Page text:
The skin is important both as barrier and as connection between the environment and the body. It is well known that the skin provides a receptor function, translating to the organism substantial information from the environment, in many different ways. The skin immunological function could be regarded as an extremely multifaceted and intricate interplay between signal processing and the defense reactions. This is further complicated by many autoimmune aspects. The continuous huge progress in immunology clearly impacts our understanding of the immunological function of the skin, with multiple insights to various etyopathogenic entities. This review is an invitation to the wide area of roles and mechanisms involved in the immunology of the healthy and diseased skin.


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Authors' contributions

All the authors substantially contributed to each of the following aspects of this review paper: Conception and design (mainly MAM, LLH, DCB, DNS and ILS) and selection, analysis and interpretation of cited references (all the authors, but mainly MAM, LLH, DCB, DEB and ND). Moreover, all the authors were involved in drafting of the manuscript (mainly MAM, LLH and DCB) and in revising it critically for important intellectual content (mainly DNS, DEB, ND and ILS). All the authors have given their final approval of the version to be published. Thus, each author has participated sufficiently in the work and takes public responsibility for appropriate portions of the content, so that the authors agree to be accountable for all aspects of the work in ensuring that questions related to the accuracy or integrity of any part of the work are appropriately investigated and resolved.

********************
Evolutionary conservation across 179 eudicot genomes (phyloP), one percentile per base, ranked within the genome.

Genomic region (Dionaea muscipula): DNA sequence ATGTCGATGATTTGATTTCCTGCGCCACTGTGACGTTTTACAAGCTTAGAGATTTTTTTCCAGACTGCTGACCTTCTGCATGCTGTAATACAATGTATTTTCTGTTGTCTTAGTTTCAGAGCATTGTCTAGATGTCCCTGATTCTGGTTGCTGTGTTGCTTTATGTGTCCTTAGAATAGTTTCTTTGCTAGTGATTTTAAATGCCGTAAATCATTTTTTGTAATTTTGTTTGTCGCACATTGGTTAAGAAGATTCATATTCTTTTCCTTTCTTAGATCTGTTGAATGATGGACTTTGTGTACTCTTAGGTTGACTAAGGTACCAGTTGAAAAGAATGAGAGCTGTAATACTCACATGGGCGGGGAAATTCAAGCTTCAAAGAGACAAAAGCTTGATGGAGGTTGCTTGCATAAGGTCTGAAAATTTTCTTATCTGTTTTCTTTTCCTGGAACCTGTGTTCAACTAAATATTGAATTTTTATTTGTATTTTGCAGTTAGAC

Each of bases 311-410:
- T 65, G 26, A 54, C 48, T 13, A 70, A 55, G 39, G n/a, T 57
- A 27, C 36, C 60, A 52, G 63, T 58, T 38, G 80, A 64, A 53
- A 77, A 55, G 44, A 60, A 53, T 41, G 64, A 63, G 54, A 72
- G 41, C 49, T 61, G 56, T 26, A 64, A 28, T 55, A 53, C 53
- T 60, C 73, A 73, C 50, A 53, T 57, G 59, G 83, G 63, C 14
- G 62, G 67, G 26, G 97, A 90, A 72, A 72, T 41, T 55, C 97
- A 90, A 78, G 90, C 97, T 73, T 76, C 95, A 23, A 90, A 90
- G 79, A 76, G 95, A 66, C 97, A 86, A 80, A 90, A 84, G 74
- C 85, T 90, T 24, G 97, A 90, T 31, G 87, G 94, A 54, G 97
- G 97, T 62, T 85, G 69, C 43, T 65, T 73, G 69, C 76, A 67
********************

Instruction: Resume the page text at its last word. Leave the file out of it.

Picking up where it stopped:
Ethics approval and consent to participate

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Patient consent for publication

Not applicable.

Competing interests

The authors declare that they have no competing interests.



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Maranduca MA, Hurjui LL, Branisteanu DC, Serban DN, Branisteanu DE, Dima N and Serban IL: Skin ‑ a vast organ with immunological function (Review) . Exp Ther Med 20: 18-23, 2020
Maranduca, M.A., Hurjui, L.L., Branisteanu, D.C., Serban, D.N., Branisteanu, D.E., Dima, N., & Serban, I.L. (2020). Skin ‑ a vast organ with immunological function (Review) . Experimental and Therapeutic Medicine, 20, 18-23.
Maranduca, M. A., Hurjui, L. L., Branisteanu, D. C., Serban, D. N., Branisteanu, D. E., Dima, N., Serban, I. L."Skin ‑ a vast organ with immunological function (Review) ". Experimental and Therapeutic Medicine 20.1 (2020): 18-23.
Maranduca, M. A., Hurjui, L. L., Branisteanu, D. C., Serban, D. N., Branisteanu, D. E., Dima, N., Serban, I. L."Skin ‑ a vast organ with immunological function (Review) ". Experimental and Therapeutic Medicine 20, no. 1 (2020): 18-23.